When Kathy Giusti was diagnosed with multiple myeloma, a type of blood cancer, at age 37, doctors told her she probably had three years to live. Now, more than 20 years later, with her disease in remission, she spends her days working to raise funds and improve research and treatments for cancer. In her down […]
In 1996, Kathy Giusti, then a 37-year-old pharmaceutical sales exec with a new baby, was told she had a blood cancer called multiple myeloma and three years to live. She refused to act like her life was over. “I decided I was going to live like I was going to live, not like I was […]
Currently, executive women hold only about 4.6% of CEO positions in S&P 500 companies. Research from McKinsey & Company reports that at the first critical step up to manager, women are 18% less likely to be promoted than their male peers. This gender disparity has a dramatic effect on the representation of women: if entry-level […]
The innovative form of trial design known as a master protocol is gaining attention, particularly in oncology. “The widespread availability of next-generation genomic sequencing has opened the door to the development of precision oncology,” as experts have noted.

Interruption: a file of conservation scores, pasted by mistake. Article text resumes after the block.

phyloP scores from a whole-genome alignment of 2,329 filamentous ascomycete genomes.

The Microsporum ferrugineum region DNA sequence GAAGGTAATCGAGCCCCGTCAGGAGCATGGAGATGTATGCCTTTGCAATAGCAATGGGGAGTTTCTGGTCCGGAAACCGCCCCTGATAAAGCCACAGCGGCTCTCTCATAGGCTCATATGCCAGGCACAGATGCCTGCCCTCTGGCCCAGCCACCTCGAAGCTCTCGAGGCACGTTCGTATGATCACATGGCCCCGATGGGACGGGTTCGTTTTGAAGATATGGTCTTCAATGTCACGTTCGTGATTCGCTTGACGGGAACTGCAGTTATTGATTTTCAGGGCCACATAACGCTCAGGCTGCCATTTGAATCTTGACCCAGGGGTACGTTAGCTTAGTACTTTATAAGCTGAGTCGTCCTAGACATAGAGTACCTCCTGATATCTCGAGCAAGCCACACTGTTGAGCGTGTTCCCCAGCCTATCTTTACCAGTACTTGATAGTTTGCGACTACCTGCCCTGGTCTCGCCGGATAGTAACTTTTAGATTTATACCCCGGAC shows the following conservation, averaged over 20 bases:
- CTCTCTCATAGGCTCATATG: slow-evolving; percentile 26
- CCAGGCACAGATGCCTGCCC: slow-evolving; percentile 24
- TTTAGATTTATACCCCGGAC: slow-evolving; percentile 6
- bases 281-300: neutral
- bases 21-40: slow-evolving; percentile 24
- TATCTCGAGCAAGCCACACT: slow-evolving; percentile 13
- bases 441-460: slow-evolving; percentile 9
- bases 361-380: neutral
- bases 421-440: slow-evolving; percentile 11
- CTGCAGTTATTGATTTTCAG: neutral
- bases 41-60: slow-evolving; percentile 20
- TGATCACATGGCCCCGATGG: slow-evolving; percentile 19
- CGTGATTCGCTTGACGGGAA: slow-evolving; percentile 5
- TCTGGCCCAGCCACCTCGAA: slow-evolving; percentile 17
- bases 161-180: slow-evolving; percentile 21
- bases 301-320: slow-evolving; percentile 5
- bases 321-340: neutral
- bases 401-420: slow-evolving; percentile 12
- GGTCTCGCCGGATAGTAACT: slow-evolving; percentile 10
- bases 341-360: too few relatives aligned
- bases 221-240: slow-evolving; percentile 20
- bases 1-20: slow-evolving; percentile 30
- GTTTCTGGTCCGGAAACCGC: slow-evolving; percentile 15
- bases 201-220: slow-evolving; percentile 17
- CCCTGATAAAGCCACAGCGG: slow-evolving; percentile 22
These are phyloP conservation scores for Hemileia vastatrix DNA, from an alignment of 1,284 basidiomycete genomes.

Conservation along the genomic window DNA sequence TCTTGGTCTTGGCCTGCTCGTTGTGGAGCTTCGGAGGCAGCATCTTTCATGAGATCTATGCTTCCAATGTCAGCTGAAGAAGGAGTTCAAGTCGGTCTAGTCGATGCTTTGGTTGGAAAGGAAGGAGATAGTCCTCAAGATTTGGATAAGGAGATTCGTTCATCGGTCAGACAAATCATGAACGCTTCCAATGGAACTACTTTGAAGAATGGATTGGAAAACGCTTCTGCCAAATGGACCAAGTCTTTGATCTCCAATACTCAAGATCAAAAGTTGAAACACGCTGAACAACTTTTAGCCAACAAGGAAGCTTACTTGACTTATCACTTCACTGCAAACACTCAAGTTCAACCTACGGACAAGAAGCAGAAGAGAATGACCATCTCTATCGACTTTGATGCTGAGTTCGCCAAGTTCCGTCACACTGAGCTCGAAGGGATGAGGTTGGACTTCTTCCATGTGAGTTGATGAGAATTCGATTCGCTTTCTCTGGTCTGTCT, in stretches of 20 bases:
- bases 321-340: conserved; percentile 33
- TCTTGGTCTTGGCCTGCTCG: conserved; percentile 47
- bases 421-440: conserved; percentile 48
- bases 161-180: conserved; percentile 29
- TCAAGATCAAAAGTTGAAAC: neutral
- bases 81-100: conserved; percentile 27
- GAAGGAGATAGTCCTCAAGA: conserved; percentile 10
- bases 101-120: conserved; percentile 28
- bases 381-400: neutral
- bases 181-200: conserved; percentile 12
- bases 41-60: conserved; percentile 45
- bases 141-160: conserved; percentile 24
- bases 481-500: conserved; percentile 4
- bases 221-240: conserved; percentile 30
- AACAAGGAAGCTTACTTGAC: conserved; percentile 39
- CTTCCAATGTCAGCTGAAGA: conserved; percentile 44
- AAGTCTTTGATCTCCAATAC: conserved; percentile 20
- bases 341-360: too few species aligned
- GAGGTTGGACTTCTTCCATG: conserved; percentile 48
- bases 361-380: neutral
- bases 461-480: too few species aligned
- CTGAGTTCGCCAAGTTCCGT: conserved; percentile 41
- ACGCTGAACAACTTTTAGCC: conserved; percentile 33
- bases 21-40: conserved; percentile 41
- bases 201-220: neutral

The Kraft Precision Medicine Accelerator aims to speed up the development and delivery of cancer therapies by improving the business processes that surround them. With billions of dollars spent on the development of precision medicine and related cancer research over the last decade, a recent partnership seeks a new way to bring these treatments to […]
The Harvard Business School’s Kraft Precision Medicine Accelerator is tackling a series of initiatives that will position patients to help drive improvements in both clinical care and clinical research.
The best consumer brands help savvy shoppers find exactly what we need, exactly when we want it. If we buy a dress, for example, from our favorite online retailer, we’re likely prompted to purchase other items we had never thought of—a matching pair of shoes, the perfect statement necklace—that brings it all together. It may […]